Kubernetes - Efficient Autoscaling

Kubernetes is neat.

In terms of container orchestration, I’ve never had the opportunity to meddle with something as efficient, scalable, resilient and customizable as Kubernetes.

In this article, I’ll be talking about my experience with autoscaling applications on Kubernetes. In my case, most of these applications ran on the JVM (Java, Kotlin, etc), but this article applies to any applications.

Background story

At work, I was tasked with creating a continuous deployment application for Kubernetes. At the time, we were on Rancher, which unfortunately did not offer autoscaling capabilities, capabilities that, as the team I was part of was increasingly gaining traction, was becoming alarmingly important. Of course, we had some other concerns, but the main one was the lack of customizability.

I’ll spare the rest of the story, but all in all, that’s how I got into Kubernetes.

The challenges

As this article is specifically about autoscaling on Kubernetes, I won’t bother with the details of the implementation, as this was a project that spanned several months. Instead, I’ll focus on autoscaling and the factors that influence how you should scale each application.

Application with a long startup time

Applications that run on the JVM are terribly slow to start, even more so if you’re using a framework that does reflection, dependency injection, etc.

Once the application is started, then everything is good, but when it comes to autoscaling, startup time needs to be taken into consideration.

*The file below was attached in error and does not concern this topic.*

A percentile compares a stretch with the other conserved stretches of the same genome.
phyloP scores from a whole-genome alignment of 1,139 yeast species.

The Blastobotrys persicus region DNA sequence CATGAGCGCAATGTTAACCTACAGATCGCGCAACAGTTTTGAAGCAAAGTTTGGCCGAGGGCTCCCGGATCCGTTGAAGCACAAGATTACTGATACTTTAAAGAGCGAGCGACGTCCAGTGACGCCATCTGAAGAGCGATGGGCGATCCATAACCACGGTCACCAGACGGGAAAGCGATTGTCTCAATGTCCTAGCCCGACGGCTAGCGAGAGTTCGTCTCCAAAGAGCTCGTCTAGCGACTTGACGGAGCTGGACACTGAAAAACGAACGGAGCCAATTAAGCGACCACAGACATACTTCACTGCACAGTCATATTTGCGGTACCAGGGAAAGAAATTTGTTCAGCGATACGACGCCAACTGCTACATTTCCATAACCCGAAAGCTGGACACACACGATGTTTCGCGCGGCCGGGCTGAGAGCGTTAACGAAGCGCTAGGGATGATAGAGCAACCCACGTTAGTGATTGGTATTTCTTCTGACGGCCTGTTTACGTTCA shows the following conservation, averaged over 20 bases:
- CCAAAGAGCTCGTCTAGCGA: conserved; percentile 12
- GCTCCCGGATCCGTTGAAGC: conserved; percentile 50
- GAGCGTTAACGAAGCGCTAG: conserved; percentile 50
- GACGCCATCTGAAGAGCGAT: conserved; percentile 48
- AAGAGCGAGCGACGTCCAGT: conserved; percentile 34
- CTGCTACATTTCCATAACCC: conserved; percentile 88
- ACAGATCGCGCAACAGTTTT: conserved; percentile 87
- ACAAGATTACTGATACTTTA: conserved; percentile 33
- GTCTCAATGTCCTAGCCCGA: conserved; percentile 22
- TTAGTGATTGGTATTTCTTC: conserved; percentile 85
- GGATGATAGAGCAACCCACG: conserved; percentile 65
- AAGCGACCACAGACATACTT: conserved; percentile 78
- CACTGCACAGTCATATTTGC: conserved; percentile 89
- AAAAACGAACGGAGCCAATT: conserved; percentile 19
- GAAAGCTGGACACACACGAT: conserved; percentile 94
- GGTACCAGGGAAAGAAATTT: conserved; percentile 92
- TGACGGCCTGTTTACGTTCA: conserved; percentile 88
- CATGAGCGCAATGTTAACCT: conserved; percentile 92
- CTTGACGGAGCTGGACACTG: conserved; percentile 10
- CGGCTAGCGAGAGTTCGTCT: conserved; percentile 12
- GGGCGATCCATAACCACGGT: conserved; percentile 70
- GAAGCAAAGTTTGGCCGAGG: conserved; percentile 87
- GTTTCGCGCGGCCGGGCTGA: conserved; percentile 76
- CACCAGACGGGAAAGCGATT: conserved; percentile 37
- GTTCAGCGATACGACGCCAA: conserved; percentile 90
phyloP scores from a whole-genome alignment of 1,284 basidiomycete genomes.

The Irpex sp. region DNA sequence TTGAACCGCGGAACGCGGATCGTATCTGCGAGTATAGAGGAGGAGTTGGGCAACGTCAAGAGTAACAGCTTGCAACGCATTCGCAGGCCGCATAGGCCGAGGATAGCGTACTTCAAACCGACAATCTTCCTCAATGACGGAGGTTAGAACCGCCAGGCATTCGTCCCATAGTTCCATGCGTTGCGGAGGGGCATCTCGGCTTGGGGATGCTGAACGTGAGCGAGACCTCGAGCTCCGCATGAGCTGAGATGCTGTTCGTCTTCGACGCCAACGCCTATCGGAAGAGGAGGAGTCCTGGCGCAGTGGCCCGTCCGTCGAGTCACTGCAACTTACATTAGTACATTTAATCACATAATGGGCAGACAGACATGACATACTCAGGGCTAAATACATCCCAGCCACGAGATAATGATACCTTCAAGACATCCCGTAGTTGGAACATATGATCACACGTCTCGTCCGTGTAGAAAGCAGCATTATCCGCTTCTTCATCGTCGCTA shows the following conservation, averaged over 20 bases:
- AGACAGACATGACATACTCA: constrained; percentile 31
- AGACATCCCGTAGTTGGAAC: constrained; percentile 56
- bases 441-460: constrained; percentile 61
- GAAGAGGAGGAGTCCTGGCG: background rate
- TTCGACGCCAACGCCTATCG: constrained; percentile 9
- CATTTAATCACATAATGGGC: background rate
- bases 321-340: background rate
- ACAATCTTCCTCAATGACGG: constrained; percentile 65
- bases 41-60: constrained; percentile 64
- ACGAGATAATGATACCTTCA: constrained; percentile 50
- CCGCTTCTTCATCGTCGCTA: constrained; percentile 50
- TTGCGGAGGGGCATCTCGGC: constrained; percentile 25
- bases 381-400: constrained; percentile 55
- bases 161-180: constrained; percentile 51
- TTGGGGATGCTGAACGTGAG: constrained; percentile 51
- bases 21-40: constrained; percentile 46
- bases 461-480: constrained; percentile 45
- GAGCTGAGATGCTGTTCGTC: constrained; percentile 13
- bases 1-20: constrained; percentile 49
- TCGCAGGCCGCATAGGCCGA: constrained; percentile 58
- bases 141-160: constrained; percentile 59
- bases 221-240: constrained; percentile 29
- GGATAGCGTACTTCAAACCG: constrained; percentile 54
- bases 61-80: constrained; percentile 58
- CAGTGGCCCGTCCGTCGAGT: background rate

Reactive applications

Reactive programming is great and all, but it’s pretty troublesome to debug, and more importantly, requires special attention. Backpressure needs to be handled properly, and resources must also be allocated accordingly.

This article isn’t about reactive programming, but as reactive applications are more and more common, I think it’s worth at least mentioning why backpressure and resource management is important for this type of application.

Reactive programming is all about keeping a steady flow, and to do that, the pipe must never be clogged. While the bottleneck could be many things, we’ll just assume it’s CPU for this example.

Imagine a pipe.

Reactive programming - no pressure

This pipe has a different diameter based on the aforementioned bottlenecks (slow operations, blocking calls, CPU, etc)

What you’re aiming for is a pressure that’s high enough to make it clear when the application is processing data, therefore giving you a clear target for scaling.

Reactive programming - good pressure

If the pressure is too low, it will make it harder to the autoscaler to distinguish when the application is processing data and when it’s not. The most obvious solution might be to simply lower the average target of the metric used for scaling (e.g. target CPU utilization of 10%, which is very low), but you’ll end up with an application that scales up and down for no reason more often than not.

Reactive programming - low pressure

Having a low pressure, however, is not necessarily a bad thing. Sure, it’s wasteful, but on the grand scheme of things, it’s easily manageable, unlike the next case: too much pressure.

Reactive programming - high pressure

If your application cannot keep up with the amount of data it’s receiving, what would happen? According to the pretty drawing I made, it’d leak, but that’s just because I’m not very good at drawing and artistically expressing my thoughts.